Maternal mosaicism for a second mutational event, a novel deletion, might induce a more severe clinical manifestations in the siblings of a familial adenomatous polyposis family harboring a new germ-line mutation in exon 9, due to the alternative splicing

D Amikam1,4, S Davidson1, L Leshanski1, G Rennert2, S Eidelman3

1 Molecular Oncology Laboratory, Rambam Medical Center, Haifa, Israel, 2 Department of Community Medicine and Epidemiology, Carmel Medical Center, Haifa, Israel, 3Gastroenterology Institute, Rambam Medical Center, Haifa, Israel, 4Department of Biotechnology in Medicine, Tel-Hai Academic College, Tel-Hai, Israel.

Aims: Analyze and evaluate a complex and incompatible haplotype pattern in a Familial Adenomatous Polyposis family. Methods: Genotyping and APC gene mutation analysis were carried out by standard PCR-SSCP. Results: Familial Adenomatous Polyposis (FAP) is an autosomal dominant heritable disorder caused by germ-line mutations in the APC gene. Using linkage analysis, an incompatible haplotype pattern was revealed. Employing PCR, SSCP and DNA sequencing, we have identified a new germ line mutation in the alternatively spliced region of exon 9 (1042CtoT), Additionally, we encountered a mutant FAP gene which had undergone a second mutational event, a deletion. Both the occurrence of the two exon 9 mutation-carrier siblings, of which one is affected, harboring the same novel deletion in one generation of this family, and its absence in both parents indicates the existence of maternal germ-line mosaicism, an observation that clarified the incompatibility previously revealed using linkage analysis. Our results differ from reported exon 9 mutations in the spliced-out portion manifesting an attenuated form of FAP, by exhibiting an aggressive form of FAP. CONCLUSIONS: 1.The severity of the disease in the affected offspring might be expected to increase, due to the harbored deletion, producing a mutated protein from the possibly alternatively spliced wild type transcripts. 2.One could not avoid stressing the importance of using SSCP combined with linkage analyses or sequencing all offspring exons, even though a defined parental mutation is known. This could be crucial for detecting a possible parental germ-line mosaicism harbored by the offspring, dictating a plausible change in the clinical outcome of their disease and, accordingly, necessitating different genetic counseling. Our study is only the second report of parental mosaicism in the APC gene.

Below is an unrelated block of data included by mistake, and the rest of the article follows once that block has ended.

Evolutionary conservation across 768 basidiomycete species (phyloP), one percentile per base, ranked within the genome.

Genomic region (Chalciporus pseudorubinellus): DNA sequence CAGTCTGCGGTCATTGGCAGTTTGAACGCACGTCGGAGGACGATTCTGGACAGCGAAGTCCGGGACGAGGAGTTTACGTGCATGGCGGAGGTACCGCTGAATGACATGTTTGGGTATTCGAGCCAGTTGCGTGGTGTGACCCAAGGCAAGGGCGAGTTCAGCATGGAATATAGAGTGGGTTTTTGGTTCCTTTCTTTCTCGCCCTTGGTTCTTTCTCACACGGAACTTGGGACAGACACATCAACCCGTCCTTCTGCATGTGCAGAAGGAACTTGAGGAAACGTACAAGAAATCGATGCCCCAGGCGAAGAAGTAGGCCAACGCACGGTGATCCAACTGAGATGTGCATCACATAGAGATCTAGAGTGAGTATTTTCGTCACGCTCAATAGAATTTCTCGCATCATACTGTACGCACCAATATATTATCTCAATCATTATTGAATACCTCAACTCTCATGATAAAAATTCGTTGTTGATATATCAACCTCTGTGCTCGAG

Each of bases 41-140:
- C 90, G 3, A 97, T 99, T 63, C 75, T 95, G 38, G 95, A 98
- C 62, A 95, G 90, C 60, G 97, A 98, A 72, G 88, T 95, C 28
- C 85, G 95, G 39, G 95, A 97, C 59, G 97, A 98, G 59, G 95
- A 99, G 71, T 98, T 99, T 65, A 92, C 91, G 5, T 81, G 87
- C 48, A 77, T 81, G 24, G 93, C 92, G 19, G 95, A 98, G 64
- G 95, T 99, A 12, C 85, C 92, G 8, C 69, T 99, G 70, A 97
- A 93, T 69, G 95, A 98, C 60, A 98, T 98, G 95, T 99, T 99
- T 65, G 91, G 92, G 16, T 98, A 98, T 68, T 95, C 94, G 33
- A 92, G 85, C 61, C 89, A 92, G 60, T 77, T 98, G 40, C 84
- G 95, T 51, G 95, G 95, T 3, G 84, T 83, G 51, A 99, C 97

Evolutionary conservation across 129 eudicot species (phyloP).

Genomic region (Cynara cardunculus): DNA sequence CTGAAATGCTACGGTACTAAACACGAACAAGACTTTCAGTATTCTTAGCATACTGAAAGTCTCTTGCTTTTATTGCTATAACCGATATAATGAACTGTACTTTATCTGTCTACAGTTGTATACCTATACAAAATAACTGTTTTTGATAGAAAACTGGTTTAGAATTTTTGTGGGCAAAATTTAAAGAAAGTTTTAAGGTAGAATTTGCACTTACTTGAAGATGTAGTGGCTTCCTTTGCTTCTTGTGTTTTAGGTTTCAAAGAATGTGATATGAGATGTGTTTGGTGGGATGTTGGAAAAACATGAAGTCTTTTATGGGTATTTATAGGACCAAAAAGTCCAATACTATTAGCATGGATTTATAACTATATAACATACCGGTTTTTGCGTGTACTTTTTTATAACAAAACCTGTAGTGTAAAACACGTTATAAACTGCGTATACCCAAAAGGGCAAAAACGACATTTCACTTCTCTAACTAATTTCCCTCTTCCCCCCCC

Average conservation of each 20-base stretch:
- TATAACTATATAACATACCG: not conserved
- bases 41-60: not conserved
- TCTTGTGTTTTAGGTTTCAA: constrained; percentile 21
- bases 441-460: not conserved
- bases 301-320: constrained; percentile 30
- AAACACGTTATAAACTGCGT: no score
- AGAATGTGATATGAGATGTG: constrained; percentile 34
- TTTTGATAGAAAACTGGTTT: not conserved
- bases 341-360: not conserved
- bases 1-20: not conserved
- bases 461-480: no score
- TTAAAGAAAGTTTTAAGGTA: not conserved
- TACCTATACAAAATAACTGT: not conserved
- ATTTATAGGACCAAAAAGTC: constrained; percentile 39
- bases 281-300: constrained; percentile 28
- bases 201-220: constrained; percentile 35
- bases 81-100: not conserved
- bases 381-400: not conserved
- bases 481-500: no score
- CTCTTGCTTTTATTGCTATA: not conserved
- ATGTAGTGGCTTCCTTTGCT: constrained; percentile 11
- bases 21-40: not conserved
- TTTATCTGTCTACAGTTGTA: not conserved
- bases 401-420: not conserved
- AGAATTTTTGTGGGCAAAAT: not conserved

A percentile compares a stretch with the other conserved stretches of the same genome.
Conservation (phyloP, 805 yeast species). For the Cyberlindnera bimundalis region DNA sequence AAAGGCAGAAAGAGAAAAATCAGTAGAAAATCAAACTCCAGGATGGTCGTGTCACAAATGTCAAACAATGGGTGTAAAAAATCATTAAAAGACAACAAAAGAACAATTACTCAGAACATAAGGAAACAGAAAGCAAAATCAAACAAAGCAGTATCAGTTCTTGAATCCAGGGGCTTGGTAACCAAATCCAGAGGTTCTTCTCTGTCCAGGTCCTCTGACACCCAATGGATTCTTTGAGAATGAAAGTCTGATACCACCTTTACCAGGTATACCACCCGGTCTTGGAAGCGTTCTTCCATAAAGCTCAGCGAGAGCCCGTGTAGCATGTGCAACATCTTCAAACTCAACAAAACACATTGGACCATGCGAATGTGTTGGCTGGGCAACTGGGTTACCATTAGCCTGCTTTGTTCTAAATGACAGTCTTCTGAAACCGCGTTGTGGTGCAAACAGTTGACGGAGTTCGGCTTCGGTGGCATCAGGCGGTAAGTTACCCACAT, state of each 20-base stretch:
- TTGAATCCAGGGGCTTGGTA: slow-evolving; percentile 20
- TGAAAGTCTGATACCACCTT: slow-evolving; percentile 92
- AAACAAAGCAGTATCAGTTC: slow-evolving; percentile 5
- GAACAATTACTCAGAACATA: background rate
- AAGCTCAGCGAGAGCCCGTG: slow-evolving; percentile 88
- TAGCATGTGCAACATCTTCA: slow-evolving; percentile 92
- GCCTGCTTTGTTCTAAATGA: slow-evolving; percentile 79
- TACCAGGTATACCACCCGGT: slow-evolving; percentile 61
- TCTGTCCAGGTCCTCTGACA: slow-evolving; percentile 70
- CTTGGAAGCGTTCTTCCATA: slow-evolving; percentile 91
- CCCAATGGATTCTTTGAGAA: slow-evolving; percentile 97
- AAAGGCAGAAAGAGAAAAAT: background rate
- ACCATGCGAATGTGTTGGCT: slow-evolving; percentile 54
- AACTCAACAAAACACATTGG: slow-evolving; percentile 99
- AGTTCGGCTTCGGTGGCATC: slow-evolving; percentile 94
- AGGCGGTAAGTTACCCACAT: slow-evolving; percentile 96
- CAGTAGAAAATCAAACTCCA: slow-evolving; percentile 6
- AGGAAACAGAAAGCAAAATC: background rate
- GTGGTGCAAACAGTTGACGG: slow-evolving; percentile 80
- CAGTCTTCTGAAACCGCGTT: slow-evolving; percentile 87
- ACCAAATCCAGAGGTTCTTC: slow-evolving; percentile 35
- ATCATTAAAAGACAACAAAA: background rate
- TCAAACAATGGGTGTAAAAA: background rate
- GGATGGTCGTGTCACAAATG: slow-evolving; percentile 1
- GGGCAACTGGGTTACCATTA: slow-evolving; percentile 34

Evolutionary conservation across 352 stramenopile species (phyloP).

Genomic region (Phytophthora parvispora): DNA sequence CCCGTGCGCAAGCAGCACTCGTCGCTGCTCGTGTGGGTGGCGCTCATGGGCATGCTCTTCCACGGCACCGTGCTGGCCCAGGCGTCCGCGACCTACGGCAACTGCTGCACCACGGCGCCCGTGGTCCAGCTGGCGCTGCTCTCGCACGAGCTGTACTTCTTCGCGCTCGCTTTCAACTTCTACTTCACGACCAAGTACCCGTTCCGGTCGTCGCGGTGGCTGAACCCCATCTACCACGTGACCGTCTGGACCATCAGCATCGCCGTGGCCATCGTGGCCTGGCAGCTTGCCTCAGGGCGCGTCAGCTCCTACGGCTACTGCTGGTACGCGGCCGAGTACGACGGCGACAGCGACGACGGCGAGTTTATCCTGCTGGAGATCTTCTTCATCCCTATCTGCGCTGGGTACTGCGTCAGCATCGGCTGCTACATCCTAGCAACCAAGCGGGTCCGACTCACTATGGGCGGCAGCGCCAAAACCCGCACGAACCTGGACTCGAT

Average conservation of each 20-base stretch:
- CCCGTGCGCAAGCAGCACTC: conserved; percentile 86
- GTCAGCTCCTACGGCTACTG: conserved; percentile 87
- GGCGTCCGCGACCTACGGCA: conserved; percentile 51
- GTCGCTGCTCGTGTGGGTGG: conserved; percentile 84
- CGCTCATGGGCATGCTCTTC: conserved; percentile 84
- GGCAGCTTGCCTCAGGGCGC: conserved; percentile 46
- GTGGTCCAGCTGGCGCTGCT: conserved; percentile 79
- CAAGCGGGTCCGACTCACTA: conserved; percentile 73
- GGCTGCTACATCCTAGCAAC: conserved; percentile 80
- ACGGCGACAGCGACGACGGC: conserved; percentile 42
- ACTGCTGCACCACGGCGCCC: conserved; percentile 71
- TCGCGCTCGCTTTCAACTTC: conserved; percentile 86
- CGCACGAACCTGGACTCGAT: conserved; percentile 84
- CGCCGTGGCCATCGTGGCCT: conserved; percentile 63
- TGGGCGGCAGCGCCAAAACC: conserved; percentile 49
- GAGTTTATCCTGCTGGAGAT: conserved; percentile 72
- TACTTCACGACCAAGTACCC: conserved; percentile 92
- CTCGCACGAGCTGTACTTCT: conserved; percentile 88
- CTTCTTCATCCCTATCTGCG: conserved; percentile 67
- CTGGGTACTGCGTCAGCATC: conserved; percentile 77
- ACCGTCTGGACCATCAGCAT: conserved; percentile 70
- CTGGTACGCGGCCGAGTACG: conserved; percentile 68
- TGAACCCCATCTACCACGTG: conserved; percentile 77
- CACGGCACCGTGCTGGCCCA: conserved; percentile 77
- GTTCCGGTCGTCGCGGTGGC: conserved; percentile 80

KEY WORDS: alternatively spliced region, exon 9, .

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Paper presented at the International Symposium on Predictive Oncology and Intervention Strategies; Paris, France; February 9 - 12, 2002; in the section on Familial and Hereditary Cancer.